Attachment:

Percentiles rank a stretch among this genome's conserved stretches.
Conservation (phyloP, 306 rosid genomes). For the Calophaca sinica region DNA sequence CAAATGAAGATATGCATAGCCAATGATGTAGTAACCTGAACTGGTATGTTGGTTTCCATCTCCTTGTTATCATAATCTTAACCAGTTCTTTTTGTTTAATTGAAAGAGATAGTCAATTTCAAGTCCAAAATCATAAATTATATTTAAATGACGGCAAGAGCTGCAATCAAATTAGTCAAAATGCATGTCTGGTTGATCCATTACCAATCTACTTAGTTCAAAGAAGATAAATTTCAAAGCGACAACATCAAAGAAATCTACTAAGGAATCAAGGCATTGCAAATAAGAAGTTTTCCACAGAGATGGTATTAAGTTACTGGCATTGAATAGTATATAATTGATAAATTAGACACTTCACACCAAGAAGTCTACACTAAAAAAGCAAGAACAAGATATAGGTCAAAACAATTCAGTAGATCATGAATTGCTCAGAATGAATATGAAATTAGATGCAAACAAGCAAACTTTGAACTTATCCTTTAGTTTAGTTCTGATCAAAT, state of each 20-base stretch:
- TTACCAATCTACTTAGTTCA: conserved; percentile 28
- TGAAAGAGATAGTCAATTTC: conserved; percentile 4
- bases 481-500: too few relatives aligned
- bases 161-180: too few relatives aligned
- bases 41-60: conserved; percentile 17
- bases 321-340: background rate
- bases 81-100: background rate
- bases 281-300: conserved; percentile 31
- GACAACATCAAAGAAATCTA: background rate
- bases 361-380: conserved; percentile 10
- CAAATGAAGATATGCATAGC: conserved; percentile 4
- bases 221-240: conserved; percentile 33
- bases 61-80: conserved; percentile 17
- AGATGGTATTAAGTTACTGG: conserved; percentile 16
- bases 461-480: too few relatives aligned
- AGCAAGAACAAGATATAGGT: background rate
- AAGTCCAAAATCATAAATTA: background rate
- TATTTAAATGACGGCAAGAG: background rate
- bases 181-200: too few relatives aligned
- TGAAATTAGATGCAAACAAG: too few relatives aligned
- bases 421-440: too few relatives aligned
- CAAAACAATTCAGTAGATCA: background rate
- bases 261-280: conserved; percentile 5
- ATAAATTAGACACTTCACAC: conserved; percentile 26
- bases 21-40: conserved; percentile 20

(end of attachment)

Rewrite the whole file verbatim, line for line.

Percentiles rank a stretch among this genome's conserved stretches.
Conservation (phyloP, 306 rosid genomes). For the Calophaca sinica region DNA sequence CAAATGAAGATATGCATAGCCAATGATGTAGTAACCTGAACTGGTATGTTGGTTTCCATCTCCTTGTTATCATAATCTTAACCAGTTCTTTTTGTTTAATTGAAAGAGATAGTCAATTTCAAGTCCAAAATCATAAATTATATTTAAATGACGGCAAGAGCTGCAATCAAATTAGTCAAAATGCATGTCTGGTTGATCCATTACCAATCTACTTAGTTCAAAGAAGATAAATTTCAAAGCGACAACATCAAAGAAATCTACTAAGGAATCAAGGCATTGCAAATAAGAAGTTTTCCACAGAGATGGTATTAAGTTACTGGCATTGAATAGTATATAATTGATAAATTAGACACTTCACACCAAGAAGTCTACACTAAAAAAGCAAGAACAAGATATAGGTCAAAACAATTCAGTAGATCATGAATTGCTCAGAATGAATATGAAATTAGATGCAAACAAGCAAACTTTGAACTTATCCTTTAGTTTAGTTCTGATCAAAT, state of each 20-base stretch:
- TTACCAATCTACTTAGTTCA: conserved; percentile 28
- TGAAAGAGATAGTCAATTTC: conserved; percentile 4
- bases 481-500: too few relatives aligned
- bases 161-180: too few relatives aligned
- bases 41-60: conserved; percentile 17
- bases 321-340: background rate
- bases 81-100: background rate
- bases 281-300: conserved; percentile 31
- GACAACATCAAAGAAATCTA: background rate
- bases 361-380: conserved; percentile 10
- CAAATGAAGATATGCATAGC: conserved; percentile 4
- bases 221-240: conserved; percentile 33
- bases 61-80: conserved; percentile 17
- AGATGGTATTAAGTTACTGG: conserved; percentile 16
- bases 461-480: too few relatives aligned
- AGCAAGAACAAGATATAGGT: background rate
- AAGTCCAAAATCATAAATTA: background rate
- TATTTAAATGACGGCAAGAG: background rate
- bases 181-200: too few relatives aligned
- TGAAATTAGATGCAAACAAG: too few relatives aligned
- bases 421-440: too few relatives aligned
- CAAAACAATTCAGTAGATCA: background rate
- bases 261-280: conserved; percentile 5
- ATAAATTAGACACTTCACAC: conserved; percentile 26
- bases 21-40: conserved; percentile 20